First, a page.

When a conversation starts turning into a full fledged argument, it's hard to pull it back to calm things down. Over on Harvard Business Review, they suggest pointing out where the conversation is heading to make it easier to pivot into something more useful. Photo by Firesam!
The idea is that when conversations get aggressive, they start losing a reasonable end point. To recalibrate that talk, it can be useful to point out the pointlessness of where the conversation is going. Harvard Business Review calls this "pointing out the default future":
Discontinue the conversation and draw attention to where the conversation is taking both of you — the default future of the conversation — the place it will end if it continues on the current path. Sometimes avoiding mutually assured destruction can become a binding motivation. If people have a "why" to take the higher road, they're often more willing to endure the "how" of getting there. If you can help them see the inevitable negative consequences of continuing the current pattern, they might be willing to subordinate the need to punish or save face in the interest of a higher value. Don't assess blame, simply point out the obvious. For example, "I don't like where this is going. I'm guessing you don't either. We're headed toward litigation here. Something that will hurt the project, sever relationships, and cost us both a fortune. Can we try a different tack?"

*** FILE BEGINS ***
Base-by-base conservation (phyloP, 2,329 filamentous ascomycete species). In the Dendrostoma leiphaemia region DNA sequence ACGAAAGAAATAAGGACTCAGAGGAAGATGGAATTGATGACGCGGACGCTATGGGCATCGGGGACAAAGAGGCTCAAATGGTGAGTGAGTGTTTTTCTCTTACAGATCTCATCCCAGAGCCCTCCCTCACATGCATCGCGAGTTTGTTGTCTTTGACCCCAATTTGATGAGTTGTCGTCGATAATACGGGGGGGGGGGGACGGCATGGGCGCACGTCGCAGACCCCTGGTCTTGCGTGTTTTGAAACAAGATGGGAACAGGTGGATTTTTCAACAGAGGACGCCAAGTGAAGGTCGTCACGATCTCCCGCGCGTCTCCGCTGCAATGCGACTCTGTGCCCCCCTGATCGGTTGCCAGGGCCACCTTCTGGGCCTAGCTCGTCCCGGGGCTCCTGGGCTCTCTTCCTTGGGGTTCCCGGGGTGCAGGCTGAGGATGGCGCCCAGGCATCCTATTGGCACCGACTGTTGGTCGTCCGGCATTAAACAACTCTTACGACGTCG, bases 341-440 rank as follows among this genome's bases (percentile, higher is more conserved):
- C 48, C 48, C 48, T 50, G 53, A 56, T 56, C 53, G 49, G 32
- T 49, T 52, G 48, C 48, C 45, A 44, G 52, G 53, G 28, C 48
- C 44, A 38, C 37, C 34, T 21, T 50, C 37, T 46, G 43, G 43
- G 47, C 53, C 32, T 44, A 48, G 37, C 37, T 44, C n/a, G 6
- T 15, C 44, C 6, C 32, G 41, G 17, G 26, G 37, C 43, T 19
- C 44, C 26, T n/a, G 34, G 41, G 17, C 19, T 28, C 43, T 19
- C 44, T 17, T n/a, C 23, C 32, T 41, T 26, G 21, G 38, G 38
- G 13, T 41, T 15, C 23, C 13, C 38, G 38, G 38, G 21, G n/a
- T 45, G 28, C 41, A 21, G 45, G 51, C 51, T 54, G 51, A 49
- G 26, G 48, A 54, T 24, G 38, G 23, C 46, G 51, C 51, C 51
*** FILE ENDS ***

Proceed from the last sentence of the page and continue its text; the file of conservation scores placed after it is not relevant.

It's a simple trick that when done well gives both parties time to step back, refocus their argument and try again. Which should hopefully lead to some type of conclusion that benefits everyone.
What to Do If a Conversation Is Turning Loud and Aggressive [Harvard Business Review]